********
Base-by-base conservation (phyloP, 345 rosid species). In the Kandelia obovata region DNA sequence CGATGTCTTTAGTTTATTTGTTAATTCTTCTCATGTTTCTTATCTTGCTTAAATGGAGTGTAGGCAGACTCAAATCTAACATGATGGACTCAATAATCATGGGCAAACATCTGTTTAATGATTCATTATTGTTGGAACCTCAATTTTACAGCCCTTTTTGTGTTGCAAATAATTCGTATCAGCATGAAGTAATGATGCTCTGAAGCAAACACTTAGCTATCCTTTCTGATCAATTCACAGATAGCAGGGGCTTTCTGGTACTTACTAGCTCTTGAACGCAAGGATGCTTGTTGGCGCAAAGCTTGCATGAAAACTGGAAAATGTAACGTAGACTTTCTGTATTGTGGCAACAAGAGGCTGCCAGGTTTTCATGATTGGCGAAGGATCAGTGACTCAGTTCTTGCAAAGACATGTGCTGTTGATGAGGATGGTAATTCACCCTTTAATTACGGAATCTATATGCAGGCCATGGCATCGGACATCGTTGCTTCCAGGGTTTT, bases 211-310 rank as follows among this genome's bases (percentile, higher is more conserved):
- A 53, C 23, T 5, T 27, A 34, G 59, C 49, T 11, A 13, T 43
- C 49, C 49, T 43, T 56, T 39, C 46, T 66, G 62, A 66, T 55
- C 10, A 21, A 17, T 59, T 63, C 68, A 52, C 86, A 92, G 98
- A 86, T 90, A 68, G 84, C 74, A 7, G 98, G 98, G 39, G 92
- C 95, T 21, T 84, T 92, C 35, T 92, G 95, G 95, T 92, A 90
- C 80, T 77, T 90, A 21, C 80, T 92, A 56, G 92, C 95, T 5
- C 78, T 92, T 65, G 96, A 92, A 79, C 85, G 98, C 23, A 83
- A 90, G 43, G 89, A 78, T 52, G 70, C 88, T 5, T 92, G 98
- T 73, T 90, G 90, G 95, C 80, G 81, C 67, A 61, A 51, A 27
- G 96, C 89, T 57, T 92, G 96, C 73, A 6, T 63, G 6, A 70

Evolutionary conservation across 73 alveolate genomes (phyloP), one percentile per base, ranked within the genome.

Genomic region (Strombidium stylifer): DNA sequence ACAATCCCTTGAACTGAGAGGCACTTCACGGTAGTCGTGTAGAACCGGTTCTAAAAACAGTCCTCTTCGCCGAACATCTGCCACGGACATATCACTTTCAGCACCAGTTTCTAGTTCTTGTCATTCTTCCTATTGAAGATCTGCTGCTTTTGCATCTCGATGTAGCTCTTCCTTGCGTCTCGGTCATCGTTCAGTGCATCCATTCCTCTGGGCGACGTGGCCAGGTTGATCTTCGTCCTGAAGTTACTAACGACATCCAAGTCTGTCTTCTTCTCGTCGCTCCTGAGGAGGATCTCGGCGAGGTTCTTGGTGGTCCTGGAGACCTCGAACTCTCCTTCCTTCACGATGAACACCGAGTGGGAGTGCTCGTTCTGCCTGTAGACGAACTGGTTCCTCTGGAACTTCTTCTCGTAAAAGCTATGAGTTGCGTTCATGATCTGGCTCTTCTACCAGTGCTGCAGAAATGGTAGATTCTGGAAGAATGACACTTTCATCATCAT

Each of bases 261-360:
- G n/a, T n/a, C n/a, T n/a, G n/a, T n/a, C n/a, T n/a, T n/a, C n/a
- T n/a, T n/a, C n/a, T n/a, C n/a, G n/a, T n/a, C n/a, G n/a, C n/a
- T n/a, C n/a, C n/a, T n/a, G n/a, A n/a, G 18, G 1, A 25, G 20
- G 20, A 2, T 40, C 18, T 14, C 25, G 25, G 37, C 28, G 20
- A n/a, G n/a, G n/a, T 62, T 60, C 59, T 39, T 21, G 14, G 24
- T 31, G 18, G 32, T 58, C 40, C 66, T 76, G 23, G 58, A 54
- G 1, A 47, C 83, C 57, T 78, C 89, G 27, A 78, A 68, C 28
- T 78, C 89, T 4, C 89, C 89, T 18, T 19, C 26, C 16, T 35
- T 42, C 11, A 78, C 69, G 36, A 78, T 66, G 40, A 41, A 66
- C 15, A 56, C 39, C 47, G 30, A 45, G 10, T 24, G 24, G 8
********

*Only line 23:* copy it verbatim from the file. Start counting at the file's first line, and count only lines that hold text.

- T 42, C 11, A 78, C 69, G 36, A 78, T 66, G 40, A 41, A 66